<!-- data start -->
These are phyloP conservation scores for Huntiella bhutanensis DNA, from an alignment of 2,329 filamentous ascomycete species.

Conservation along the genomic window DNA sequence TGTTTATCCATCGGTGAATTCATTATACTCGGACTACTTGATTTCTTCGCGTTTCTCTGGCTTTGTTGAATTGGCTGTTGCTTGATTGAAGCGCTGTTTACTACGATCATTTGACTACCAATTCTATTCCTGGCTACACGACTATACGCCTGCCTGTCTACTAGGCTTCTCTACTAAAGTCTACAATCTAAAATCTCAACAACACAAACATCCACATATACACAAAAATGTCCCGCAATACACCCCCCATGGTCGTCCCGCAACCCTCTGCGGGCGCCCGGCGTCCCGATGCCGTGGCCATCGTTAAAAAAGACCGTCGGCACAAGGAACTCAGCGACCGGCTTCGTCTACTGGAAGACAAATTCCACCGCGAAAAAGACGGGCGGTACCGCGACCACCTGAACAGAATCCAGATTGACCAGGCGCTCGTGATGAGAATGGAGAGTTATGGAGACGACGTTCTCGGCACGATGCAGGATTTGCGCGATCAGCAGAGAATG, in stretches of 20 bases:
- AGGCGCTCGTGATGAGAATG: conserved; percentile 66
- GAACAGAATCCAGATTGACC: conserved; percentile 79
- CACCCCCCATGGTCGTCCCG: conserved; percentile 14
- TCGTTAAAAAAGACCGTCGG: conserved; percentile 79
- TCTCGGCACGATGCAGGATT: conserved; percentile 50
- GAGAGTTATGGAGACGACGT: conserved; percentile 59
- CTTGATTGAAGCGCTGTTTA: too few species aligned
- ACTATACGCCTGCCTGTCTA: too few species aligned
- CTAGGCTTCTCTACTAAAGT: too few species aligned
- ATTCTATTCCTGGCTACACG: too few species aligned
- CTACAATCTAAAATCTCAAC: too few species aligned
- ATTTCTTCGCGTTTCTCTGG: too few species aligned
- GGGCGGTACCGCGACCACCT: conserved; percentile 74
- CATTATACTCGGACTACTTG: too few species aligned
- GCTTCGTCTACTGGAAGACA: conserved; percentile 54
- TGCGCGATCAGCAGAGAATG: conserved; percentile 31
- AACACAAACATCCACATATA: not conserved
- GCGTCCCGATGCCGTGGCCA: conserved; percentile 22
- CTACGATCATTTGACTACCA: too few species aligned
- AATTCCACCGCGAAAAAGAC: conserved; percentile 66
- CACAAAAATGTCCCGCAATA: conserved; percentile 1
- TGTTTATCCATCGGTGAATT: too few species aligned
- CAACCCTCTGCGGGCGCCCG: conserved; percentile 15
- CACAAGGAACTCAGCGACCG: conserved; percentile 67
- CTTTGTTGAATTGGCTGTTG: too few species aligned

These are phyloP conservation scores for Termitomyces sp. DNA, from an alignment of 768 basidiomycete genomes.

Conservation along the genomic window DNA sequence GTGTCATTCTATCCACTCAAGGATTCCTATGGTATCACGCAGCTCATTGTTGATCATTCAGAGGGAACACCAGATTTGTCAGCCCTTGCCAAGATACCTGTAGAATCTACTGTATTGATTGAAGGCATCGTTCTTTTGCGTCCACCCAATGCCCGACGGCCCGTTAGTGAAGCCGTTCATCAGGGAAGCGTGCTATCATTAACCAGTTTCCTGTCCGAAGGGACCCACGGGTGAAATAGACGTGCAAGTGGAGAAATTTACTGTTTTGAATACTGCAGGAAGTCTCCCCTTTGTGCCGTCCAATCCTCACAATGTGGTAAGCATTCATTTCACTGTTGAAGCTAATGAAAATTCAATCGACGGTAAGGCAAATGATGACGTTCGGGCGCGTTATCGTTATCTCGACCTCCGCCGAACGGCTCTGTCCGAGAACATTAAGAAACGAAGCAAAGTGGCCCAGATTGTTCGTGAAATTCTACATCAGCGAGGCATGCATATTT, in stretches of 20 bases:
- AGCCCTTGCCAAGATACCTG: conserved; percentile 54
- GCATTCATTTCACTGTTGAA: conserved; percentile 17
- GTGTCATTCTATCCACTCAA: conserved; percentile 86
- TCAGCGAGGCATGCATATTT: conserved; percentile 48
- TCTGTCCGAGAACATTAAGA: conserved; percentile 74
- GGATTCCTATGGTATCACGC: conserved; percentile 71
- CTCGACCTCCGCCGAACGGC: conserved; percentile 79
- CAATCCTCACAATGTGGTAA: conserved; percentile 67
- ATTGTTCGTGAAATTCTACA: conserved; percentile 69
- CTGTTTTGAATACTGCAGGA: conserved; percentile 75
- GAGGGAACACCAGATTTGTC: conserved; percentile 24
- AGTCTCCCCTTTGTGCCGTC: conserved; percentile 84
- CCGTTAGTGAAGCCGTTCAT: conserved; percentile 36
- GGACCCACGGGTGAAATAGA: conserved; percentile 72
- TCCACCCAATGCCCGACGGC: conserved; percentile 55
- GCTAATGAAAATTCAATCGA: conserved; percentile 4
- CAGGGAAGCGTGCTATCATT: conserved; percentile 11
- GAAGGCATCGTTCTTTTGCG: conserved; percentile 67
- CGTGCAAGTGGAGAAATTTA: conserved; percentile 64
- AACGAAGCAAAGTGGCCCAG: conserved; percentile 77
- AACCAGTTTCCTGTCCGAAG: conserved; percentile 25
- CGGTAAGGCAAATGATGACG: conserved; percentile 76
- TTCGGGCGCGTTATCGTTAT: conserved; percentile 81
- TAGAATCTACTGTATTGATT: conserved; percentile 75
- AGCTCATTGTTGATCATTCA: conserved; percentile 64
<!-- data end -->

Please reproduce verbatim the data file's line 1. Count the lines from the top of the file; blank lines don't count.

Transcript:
These are phyloP conservation scores for Huntiella bhutanensis DNA, from an alignment of 2,329 filamentous ascomycete species.